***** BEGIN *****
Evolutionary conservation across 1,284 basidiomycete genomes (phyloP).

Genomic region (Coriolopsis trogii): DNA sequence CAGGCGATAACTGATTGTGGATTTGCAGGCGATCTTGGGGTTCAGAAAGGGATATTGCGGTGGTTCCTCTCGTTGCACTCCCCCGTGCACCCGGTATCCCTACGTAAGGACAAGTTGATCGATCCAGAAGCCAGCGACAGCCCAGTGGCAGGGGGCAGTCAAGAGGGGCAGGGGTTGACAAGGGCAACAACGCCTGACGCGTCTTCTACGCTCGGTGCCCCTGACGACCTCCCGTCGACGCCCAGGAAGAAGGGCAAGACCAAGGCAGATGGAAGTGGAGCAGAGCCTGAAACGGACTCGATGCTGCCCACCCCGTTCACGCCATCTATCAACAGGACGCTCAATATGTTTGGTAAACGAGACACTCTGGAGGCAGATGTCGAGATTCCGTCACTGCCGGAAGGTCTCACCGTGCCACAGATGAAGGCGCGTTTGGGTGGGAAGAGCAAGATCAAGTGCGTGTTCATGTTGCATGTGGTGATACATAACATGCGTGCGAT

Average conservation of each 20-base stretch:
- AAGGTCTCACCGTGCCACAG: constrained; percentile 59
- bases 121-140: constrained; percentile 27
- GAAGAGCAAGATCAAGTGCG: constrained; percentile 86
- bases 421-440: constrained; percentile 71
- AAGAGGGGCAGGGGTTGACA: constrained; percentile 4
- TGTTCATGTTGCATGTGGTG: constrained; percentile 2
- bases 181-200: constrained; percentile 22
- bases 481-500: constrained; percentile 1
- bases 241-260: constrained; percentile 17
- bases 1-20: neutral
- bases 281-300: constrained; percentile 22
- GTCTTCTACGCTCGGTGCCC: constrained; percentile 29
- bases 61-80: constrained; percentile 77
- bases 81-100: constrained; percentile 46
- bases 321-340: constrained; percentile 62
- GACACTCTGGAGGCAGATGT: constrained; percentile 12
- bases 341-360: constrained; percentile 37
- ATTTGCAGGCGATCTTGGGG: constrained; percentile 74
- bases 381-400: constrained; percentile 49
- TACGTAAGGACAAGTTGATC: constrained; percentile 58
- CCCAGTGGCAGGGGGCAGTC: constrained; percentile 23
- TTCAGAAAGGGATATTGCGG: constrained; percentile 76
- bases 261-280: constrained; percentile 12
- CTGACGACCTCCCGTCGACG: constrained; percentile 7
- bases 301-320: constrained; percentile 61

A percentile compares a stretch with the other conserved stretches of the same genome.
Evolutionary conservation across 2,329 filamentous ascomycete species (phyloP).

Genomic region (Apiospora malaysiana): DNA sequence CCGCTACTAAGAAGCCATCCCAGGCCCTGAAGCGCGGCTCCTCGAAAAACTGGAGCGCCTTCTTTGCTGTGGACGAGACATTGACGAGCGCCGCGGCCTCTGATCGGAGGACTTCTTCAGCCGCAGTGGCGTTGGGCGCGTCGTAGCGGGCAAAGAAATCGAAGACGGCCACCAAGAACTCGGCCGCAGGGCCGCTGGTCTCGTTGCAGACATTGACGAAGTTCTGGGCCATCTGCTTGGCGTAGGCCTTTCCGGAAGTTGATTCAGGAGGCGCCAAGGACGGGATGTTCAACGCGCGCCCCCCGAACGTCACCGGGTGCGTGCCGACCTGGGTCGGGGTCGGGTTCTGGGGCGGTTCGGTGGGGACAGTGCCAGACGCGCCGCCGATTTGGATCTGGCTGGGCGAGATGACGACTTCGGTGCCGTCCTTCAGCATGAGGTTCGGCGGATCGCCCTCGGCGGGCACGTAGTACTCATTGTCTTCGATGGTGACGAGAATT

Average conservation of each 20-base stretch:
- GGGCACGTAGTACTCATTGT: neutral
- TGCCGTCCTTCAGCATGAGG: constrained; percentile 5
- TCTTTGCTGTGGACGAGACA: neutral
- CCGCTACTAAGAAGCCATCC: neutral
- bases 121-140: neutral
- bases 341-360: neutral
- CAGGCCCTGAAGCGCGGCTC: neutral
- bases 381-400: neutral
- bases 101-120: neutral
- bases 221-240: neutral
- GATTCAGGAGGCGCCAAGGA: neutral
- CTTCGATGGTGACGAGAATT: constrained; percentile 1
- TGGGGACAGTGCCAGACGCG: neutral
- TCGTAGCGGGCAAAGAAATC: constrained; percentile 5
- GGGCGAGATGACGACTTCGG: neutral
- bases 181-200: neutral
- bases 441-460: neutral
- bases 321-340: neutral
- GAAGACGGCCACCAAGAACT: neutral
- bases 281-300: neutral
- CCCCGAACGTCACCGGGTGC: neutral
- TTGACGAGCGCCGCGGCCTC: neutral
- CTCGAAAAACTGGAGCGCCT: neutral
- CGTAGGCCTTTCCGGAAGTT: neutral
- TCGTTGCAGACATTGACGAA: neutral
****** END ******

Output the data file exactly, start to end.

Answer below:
Evolutionary conservation across 1,284 basidiomycete genomes (phyloP).

Genomic region (Coriolopsis trogii): DNA sequence CAGGCGATAACTGATTGTGGATTTGCAGGCGATCTTGGGGTTCAGAAAGGGATATTGCGGTGGTTCCTCTCGTTGCACTCCCCCGTGCACCCGGTATCCCTACGTAAGGACAAGTTGATCGATCCAGAAGCCAGCGACAGCCCAGTGGCAGGGGGCAGTCAAGAGGGGCAGGGGTTGACAAGGGCAACAACGCCTGACGCGTCTTCTACGCTCGGTGCCCCTGACGACCTCCCGTCGACGCCCAGGAAGAAGGGCAAGACCAAGGCAGATGGAAGTGGAGCAGAGCCTGAAACGGACTCGATGCTGCCCACCCCGTTCACGCCATCTATCAACAGGACGCTCAATATGTTTGGTAAACGAGACACTCTGGAGGCAGATGTCGAGATTCCGTCACTGCCGGAAGGTCTCACCGTGCCACAGATGAAGGCGCGTTTGGGTGGGAAGAGCAAGATCAAGTGCGTGTTCATGTTGCATGTGGTGATACATAACATGCGTGCGAT

Average conservation of each 20-base stretch:
- AAGGTCTCACCGTGCCACAG: constrained; percentile 59
- bases 121-140: constrained; percentile 27
- GAAGAGCAAGATCAAGTGCG: constrained; percentile 86
- bases 421-440: constrained; percentile 71
- AAGAGGGGCAGGGGTTGACA: constrained; percentile 4
- TGTTCATGTTGCATGTGGTG: constrained; percentile 2
- bases 181-200: constrained; percentile 22
- bases 481-500: constrained; percentile 1
- bases 241-260: constrained; percentile 17
- bases 1-20: neutral
- bases 281-300: constrained; percentile 22
- GTCTTCTACGCTCGGTGCCC: constrained; percentile 29
- bases 61-80: constrained; percentile 77
- bases 81-100: constrained; percentile 46
- bases 321-340: constrained; percentile 62
- GACACTCTGGAGGCAGATGT: constrained; percentile 12
- bases 341-360: constrained; percentile 37
- ATTTGCAGGCGATCTTGGGG: constrained; percentile 74
- bases 381-400: constrained; percentile 49
- TACGTAAGGACAAGTTGATC: constrained; percentile 58
- CCCAGTGGCAGGGGGCAGTC: constrained; percentile 23
- TTCAGAAAGGGATATTGCGG: constrained; percentile 76
- bases 261-280: constrained; percentile 12
- CTGACGACCTCCCGTCGACG: constrained; percentile 7
- bases 301-320: constrained; percentile 61

A percentile compares a stretch with the other conserved stretches of the same genome.
Evolutionary conservation across 2,329 filamentous ascomycete species (phyloP).

Genomic region (Apiospora malaysiana): DNA sequence CCGCTACTAAGAAGCCATCCCAGGCCCTGAAGCGCGGCTCCTCGAAAAACTGGAGCGCCTTCTTTGCTGTGGACGAGACATTGACGAGCGCCGCGGCCTCTGATCGGAGGACTTCTTCAGCCGCAGTGGCGTTGGGCGCGTCGTAGCGGGCAAAGAAATCGAAGACGGCCACCAAGAACTCGGCCGCAGGGCCGCTGGTCTCGTTGCAGACATTGACGAAGTTCTGGGCCATCTGCTTGGCGTAGGCCTTTCCGGAAGTTGATTCAGGAGGCGCCAAGGACGGGATGTTCAACGCGCGCCCCCCGAACGTCACCGGGTGCGTGCCGACCTGGGTCGGGGTCGGGTTCTGGGGCGGTTCGGTGGGGACAGTGCCAGACGCGCCGCCGATTTGGATCTGGCTGGGCGAGATGACGACTTCGGTGCCGTCCTTCAGCATGAGGTTCGGCGGATCGCCCTCGGCGGGCACGTAGTACTCATTGTCTTCGATGGTGACGAGAATT

Average conservation of each 20-base stretch:
- GGGCACGTAGTACTCATTGT: neutral
- TGCCGTCCTTCAGCATGAGG: constrained; percentile 5
- TCTTTGCTGTGGACGAGACA: neutral
- CCGCTACTAAGAAGCCATCC: neutral
- bases 121-140: neutral
- bases 341-360: neutral
- CAGGCCCTGAAGCGCGGCTC: neutral
- bases 381-400: neutral
- bases 101-120: neutral
- bases 221-240: neutral
- GATTCAGGAGGCGCCAAGGA: neutral
- CTTCGATGGTGACGAGAATT: constrained; percentile 1
- TGGGGACAGTGCCAGACGCG: neutral
- TCGTAGCGGGCAAAGAAATC: constrained; percentile 5
- GGGCGAGATGACGACTTCGG: neutral
- bases 181-200: neutral
- bases 441-460: neutral
- bases 321-340: neutral
- GAAGACGGCCACCAAGAACT: neutral
- bases 281-300: neutral
- CCCCGAACGTCACCGGGTGC: neutral
- TTGACGAGCGCCGCGGCCTC: neutral
- CTCGAAAAACTGGAGCGCCT: neutral
- CGTAGGCCTTTCCGGAAGTT: neutral
- TCGTTGCAGACATTGACGAA: neutral